Wednesday, September 14, 2011

It sounds better in Amharic

Last Thurs evening we attended a performance at Netanya Academic College of "It sounds better in Amharic," a one-man show put on in English by an Ethiopian Israeli named Yossi Vassa, co-sponsored by Netanya-AACI and the Forgotten People's Fund that collects money for poor Ethiopian Jews. He was very engaging and charming and one identified with his story.

He described how his family and village decided to leave their homes to go to the mythical "Jerusalem," based on the persuasion of a white Jew, that the children thought must have a terrible disease because they had never seen a white man before (when they got to Israel they found that the disease had spread). They trekked across a wasteland to the Sudanese border for three months mainly using donkeys. There they were cheated and forced to live in a terrible camp with no food and no money for a year, during which his two younger brothers and his grandmother died. Until finally they were taken to an airfield and saw a plane for the first time and flew miraculously to Israel.

They were not taken to "Jerusalem," but to Netanya, which has a large Ethiopian population. Here they tried to maintain their village cohesion, while major changes were occurring to them. They were randomly given Hebrew names, and he was dubbed Yossi because he liked the name of the man who was their absorption manager. The children learned Hebrew and so he became the most important person in his family because his parents had no idea what was going on and he translated for them. The old adult control of the children broke down and they became westernized. Eventually he became an actor, a profession that did not exist in their village, and one that his parents cannot understand ("They pay you for this?").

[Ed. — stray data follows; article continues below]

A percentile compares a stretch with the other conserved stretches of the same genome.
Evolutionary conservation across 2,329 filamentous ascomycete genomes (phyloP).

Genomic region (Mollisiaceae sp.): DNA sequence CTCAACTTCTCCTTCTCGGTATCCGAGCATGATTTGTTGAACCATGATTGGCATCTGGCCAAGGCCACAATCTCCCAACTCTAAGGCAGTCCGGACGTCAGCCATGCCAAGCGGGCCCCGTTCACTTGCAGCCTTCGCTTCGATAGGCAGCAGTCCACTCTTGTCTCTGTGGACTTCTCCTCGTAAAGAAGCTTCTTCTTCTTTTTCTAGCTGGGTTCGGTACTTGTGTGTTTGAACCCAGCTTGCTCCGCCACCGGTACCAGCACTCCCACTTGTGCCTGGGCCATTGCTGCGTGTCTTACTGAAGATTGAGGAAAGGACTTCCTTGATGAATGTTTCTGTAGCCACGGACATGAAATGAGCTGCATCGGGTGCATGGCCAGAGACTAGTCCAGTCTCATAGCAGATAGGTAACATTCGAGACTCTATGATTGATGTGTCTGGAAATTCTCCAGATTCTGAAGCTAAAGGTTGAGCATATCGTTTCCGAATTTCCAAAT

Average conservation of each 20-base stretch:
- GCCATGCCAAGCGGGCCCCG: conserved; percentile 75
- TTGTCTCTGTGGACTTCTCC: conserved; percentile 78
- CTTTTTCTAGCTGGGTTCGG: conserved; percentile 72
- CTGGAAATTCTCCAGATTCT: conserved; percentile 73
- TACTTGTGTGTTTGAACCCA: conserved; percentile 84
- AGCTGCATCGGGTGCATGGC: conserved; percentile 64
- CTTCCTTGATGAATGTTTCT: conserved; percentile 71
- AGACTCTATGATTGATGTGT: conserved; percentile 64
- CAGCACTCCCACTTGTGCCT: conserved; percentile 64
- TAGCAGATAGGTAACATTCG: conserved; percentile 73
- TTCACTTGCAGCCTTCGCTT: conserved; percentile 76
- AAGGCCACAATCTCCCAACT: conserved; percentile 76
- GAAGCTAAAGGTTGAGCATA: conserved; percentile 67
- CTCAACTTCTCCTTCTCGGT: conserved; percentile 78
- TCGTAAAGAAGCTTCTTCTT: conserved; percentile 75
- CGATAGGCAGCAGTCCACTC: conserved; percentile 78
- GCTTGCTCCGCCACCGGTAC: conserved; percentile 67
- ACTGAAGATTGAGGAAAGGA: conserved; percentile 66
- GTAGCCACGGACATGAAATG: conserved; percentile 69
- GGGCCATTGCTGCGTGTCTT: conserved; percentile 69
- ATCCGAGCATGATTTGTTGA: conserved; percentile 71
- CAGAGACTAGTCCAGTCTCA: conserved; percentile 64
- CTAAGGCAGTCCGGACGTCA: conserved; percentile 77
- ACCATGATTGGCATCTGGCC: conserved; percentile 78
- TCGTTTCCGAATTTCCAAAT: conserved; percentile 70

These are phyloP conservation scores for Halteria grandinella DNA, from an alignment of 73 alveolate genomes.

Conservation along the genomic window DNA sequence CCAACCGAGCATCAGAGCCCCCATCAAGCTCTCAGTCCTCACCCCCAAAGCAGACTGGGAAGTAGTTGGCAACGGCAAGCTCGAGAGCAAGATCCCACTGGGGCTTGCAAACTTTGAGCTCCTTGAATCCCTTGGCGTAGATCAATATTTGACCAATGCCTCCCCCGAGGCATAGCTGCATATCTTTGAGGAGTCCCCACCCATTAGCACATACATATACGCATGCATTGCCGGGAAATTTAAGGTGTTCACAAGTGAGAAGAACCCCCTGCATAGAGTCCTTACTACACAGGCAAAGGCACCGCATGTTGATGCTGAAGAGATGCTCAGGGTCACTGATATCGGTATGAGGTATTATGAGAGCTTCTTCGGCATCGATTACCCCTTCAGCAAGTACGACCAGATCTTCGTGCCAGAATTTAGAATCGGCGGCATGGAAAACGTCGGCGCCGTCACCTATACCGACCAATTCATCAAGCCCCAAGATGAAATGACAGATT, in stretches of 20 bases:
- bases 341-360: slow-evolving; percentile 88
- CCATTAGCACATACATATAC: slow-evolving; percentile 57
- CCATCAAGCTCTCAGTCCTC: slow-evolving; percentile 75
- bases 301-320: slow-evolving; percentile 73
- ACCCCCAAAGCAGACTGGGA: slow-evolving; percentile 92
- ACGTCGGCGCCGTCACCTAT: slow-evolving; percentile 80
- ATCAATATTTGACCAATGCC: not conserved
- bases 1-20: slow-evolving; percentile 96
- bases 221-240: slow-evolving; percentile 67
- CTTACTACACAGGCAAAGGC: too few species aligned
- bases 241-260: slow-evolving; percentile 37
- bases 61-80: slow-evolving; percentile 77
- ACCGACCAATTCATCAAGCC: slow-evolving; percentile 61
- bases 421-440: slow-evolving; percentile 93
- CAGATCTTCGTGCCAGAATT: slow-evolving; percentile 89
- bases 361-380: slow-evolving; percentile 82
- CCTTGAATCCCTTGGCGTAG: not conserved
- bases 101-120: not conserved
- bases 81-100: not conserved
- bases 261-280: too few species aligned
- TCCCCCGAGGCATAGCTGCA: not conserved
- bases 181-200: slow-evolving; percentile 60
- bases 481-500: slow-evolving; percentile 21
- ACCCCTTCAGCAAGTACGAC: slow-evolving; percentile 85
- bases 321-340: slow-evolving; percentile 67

After the performance there was a question and answer period. He was asked if, after all the suffering and difficulties, he still was glad that he had come to Israel. He answered in the affirmative; even though they suffered on the journey, they were constantly suffering in Ethiopia from anti-Semitism from the predominantly Christian population and there was no future for them there. Many of their people had been forcibly converted to Christianity, and they were constantly being attacked and their land stolen (in fact the remnants of the forcibly converted, called Falash Mura, are currently being flown from Ethiopia directly to Israel where they are converting back to Judaism). Overall it was an enlightening and even inspiring experience.


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